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Abstract Detail


Morin, Nancy [1], Ayers, Tina [2], Neff, Lois [3].

Taxonomic discoveries in Nemacladus (Campanulaceae, Nemacladoideae).

Nemacladus, one of two genera in Nemacladoideae, Campanulaceae. consists of 24 species of small annuals, most of which occur in southwestern deserts. Unusual in Campanulaceae, the genus includes species with resupinate and non-resupinate flowers, corollas with petals free to base or connate part of their length, and superior, partially inferior, or nearly entirely inferior ovaries. Species with petals free to base have straight pedicels, are non-resupinate, bilabiate, and have large, conspicuous cells attached to two of the filaments. Species with petals partially connate may be resupinate or not, bilabiate, fan-shaped, or nearly radially symmetric, and generally have sigmoid pedicels and smaller, less conspicuous cells on the filaments. Most plants with small white corollas and sigmoid pedicels were initially placed in N. gracilis. G. T. Robbins named N. secundiflorus (large tubular flowers) and N. sigmoideus (everything else not N. gracilis). Recent work has found three species with small or large, cup-shaped corollas and pigmented filaments within this complex; these are being separated from N. sigmoideus, which is thus restricted to plants with small tubular corollas and unpigmented or pale filaments; a fourth species is intermediate between the widespread, non-resupinate N. orientalis and N. sigmoideus. The new species have distinctive geographical distributions. In addition, notable disjunctions have been identified: Nemacladus secundiflorus, with secund flowers and a distribution in the south coast range of California is shown to differ considerably morphologically from the non-secund populations in the southern Sierra Nevada. A highly disjunct population of Nemacladus twisselmannii, a miniscule plant formerly known from only two small populations on the Greenhorn Plateau of the southern Sierra Nevada, was found in the Anza Borrego Desert. The challenges of studying Nemacladus include difficulty of seeing the plants in the field, loss of most useful characters when plants are pressed, and that two or more species may occur together, flowering at the same time or at different stages of maturity, resulting in many mixed collections. Almost certainly there are more species to be discovered in this genus.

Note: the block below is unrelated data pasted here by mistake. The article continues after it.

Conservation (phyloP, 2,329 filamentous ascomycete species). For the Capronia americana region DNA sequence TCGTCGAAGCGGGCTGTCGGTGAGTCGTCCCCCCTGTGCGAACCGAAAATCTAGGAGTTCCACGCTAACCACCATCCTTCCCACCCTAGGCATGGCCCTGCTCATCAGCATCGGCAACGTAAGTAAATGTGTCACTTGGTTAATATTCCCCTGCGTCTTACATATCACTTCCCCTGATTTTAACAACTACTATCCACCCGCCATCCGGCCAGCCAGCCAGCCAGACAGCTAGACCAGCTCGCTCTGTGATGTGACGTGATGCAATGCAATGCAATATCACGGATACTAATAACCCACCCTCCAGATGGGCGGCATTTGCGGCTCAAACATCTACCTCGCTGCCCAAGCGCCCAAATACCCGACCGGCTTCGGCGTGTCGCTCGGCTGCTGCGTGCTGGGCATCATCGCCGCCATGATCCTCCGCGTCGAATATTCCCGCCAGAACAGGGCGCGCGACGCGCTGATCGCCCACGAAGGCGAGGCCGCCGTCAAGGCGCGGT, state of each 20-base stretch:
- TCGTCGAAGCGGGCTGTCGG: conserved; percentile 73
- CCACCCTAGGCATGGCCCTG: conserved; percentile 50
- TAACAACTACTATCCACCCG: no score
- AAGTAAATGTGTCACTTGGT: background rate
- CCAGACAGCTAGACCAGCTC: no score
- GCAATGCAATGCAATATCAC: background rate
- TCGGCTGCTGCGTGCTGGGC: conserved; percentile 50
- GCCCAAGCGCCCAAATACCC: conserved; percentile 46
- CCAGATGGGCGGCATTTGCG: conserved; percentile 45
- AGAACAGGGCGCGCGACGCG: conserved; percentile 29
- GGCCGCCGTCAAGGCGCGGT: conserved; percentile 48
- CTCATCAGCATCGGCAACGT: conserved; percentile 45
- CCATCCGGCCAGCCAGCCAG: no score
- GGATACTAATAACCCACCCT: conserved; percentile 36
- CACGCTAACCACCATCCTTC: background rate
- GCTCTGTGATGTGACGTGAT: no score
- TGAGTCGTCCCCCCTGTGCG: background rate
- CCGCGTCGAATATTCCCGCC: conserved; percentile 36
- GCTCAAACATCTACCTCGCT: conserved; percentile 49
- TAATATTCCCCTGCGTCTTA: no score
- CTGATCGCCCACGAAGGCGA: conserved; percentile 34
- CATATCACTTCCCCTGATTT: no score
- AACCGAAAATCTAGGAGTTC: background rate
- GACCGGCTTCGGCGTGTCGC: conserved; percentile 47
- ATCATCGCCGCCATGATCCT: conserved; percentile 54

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1 - Flora Of North America, P. O. Box 716, Point Arena, CA, 95468, United States
2 - Northern Arizona University, Biological Sciences, 617 South Beaver Street, Flagstaff, AZ, 86011, United States
3 - 6185 Black Bill Rd, Flagstaff, AZ, 86004, United States

southwestern flora.

Presentation Type: Oral Paper
Session: SYS3, Systematics III: Asterids part 2
Location: Tucson G/Starr Pass
Date: Wednesday, July 31st, 2019
Time: 2:45 PM
Number: SYS3006
Abstract ID:443
Candidate for Awards:None

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